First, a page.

International Trade Oppotunitiesnwith the Uk, Germany, and China

Topics: European Union, Germany, People's Republic of China Pages: 8 (2691 words) Published: December 1, 2005

This assignment is about the trading opportunities and limitations between the UK, Germany and China. This assignment will outline how each country goes about trading, the regulations of trading, and their strategies.


Germany has one of the top ten largest economies in the European Union. It is a major source of direct investment, and one of the largest buyers of tourism services. Germany's financial health has implications far beyond its' own border: it is one of the world's largest importer. Germany is host of the world's oldest, largest and most important trade fairs. More than ninety percent of new products and technologies are introduced into the German market via trade fairs

Political Structure of Germany

Germany, created by the Basic Law of 1949, is (since the reunification in 1990) a federation of sixteen states, or Länder. Certain competencies, such as foreign affairs and defense, citizenship, customs, currency, air transport and telecommunications, are wholly under the purview of the federal government. In other fields, such as civil and criminal law, refugee matters, public welfare, nuclear regulation and labor law, the state governments share concurrent legislative power with the federation.

Economic in Germany

Germany's affluent and technologically powerful economy - the fifth largest in the world - has become one of the slowest growing economies in the euro zone. A quick turnaround is not in the offing in the foreseeable future. Growth in 2001-03 fell short of 1%, rising to 1.7% in 2004. The modernization and integration of the eastern German economy continues to be a costly long-term process, with annual transfers from west to east amounting to roughly $70 billion. Germany's aging population, combined with high unemployment, has pushed social security outlays to a level exceeding contributions from workers. Structural rigidities in the labour market - including strict regulations on laying off workers and the setting of wages on a national basis - have made unemployment a chronic problem. Corporate restructuring and growing capital markets are setting the foundations that could allow Germany to meet the long-term challenges of European economic integration and globalization, particularly if labour market rigidities are further addressed. In the short run, however, the fall in government revenues and the rise in expenditures have raised the deficit above the EU's 3% debt limit.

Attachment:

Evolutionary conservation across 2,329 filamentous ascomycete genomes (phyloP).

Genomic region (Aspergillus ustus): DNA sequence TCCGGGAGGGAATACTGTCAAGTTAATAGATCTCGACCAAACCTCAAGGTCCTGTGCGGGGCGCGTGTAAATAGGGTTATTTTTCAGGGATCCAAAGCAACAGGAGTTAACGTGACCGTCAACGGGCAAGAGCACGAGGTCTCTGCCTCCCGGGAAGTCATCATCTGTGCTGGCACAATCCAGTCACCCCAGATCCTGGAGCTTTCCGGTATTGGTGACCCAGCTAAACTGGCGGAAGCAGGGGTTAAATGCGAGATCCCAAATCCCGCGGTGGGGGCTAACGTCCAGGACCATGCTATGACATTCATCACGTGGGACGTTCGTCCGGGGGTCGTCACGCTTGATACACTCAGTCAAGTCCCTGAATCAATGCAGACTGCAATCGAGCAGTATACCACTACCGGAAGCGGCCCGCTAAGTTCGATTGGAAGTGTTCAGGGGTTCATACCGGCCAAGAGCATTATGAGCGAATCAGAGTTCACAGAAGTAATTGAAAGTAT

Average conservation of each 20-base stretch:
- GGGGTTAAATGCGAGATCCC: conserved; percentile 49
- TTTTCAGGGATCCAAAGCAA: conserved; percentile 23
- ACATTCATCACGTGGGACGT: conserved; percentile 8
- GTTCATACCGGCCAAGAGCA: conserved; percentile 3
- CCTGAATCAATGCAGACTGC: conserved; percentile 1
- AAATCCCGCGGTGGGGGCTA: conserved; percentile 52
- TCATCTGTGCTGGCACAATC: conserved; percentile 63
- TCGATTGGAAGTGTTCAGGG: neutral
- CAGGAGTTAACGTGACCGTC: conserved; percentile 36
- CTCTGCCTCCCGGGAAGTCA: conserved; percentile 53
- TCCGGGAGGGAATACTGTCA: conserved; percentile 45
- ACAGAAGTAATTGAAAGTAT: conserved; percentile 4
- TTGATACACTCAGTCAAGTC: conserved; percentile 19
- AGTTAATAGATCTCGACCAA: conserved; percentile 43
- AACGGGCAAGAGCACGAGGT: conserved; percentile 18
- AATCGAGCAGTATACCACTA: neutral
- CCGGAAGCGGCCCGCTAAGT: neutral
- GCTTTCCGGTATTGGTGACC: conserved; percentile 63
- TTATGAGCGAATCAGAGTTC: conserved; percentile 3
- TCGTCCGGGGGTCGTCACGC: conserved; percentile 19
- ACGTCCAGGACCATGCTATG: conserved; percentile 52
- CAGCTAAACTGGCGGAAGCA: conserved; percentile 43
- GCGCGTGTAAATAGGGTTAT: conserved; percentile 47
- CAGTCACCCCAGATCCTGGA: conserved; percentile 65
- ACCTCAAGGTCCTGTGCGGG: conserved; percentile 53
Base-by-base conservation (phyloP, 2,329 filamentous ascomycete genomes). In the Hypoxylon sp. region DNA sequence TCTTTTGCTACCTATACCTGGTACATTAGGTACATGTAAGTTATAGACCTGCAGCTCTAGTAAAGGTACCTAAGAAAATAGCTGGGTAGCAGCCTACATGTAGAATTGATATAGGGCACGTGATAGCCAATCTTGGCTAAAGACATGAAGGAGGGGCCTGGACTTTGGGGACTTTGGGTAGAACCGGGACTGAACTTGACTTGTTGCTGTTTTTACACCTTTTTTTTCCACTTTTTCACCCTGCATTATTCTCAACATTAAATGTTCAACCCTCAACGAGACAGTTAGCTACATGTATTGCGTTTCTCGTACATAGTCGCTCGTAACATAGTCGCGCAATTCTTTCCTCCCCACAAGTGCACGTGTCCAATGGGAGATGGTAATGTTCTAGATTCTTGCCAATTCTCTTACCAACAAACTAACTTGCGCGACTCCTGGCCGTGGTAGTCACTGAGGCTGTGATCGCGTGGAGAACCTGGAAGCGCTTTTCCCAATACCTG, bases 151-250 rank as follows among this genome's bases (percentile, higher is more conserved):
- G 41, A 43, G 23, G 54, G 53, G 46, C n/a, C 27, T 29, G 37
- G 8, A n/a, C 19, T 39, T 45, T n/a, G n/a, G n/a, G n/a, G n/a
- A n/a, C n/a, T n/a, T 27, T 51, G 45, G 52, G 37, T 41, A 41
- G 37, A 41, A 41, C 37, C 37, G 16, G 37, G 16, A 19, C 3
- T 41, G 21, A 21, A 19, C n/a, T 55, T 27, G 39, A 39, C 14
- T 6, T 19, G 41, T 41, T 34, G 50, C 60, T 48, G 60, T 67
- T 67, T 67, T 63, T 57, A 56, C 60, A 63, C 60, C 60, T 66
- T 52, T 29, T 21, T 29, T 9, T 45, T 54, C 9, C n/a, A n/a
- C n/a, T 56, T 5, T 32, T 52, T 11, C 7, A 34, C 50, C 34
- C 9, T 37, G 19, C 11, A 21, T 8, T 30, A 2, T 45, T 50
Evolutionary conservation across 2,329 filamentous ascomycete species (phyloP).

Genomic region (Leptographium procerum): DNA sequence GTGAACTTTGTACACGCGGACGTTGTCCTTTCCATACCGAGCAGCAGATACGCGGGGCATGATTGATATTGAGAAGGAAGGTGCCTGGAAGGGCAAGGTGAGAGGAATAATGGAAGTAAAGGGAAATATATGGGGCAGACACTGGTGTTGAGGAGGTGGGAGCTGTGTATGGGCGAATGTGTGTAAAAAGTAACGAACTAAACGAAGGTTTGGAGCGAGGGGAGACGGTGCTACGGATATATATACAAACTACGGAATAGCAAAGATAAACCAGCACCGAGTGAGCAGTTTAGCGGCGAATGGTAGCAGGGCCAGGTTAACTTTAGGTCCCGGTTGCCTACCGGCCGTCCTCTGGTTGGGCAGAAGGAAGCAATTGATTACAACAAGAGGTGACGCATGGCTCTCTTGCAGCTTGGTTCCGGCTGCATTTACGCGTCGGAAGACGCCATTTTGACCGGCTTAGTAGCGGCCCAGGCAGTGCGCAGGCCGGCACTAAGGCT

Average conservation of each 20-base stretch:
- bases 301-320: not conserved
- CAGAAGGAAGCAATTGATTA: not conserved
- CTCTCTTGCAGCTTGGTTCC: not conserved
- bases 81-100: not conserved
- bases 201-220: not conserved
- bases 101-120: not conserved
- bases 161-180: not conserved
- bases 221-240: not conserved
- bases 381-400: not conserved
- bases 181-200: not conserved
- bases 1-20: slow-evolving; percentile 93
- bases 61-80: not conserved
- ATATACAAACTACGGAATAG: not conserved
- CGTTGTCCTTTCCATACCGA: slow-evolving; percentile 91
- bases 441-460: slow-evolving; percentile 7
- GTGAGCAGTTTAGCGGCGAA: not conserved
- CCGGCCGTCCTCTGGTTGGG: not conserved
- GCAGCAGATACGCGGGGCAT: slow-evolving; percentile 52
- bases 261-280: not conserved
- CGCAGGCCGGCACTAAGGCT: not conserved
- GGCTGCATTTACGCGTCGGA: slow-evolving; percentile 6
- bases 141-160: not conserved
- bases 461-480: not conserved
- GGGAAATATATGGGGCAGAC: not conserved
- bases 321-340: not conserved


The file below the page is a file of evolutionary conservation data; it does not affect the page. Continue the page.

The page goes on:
Environmental Issues
Emissions from coal-burning utilities and industries contribute to air pollution; acid rain, resulting from sulphur dioxide emissions, is damaging forests; pollution in the Baltic Sea from raw sewage and industrial effluents from rivers in eastern Germany; hazardous waste disposal; government established a mechanism for ending the use of nuclear power over the next 15 years; government working to meet EU commitment to identify nature preservation areas in line with the EU's Flora, Fauna, and Habitat directive

Social Status in Germany
Most inhabitants of Germany are ethnic German. There are, however, more than 7 million foreign residents, including asylums, guest workers, and their dependents. Germany is a prime destination for political and economic refugees from many developing countries. An ethnic Danish minority lives in the north, and a small Slavic minority known as the Sorbs lives in eastern Germany. Germany has one of the world's highest levels of education, technological development, and economic productivity. Since the end of World War II, the number of youths entering universities has more than tripled, and the trade and technical schools of the Federal Republic of Germany (F.R.G.) are among the world's best. With a per capita income level of more than $22,900, Germany is a broadly middle class society. A generous social welfare system provides for universal medical care, unemployment compensation, and...
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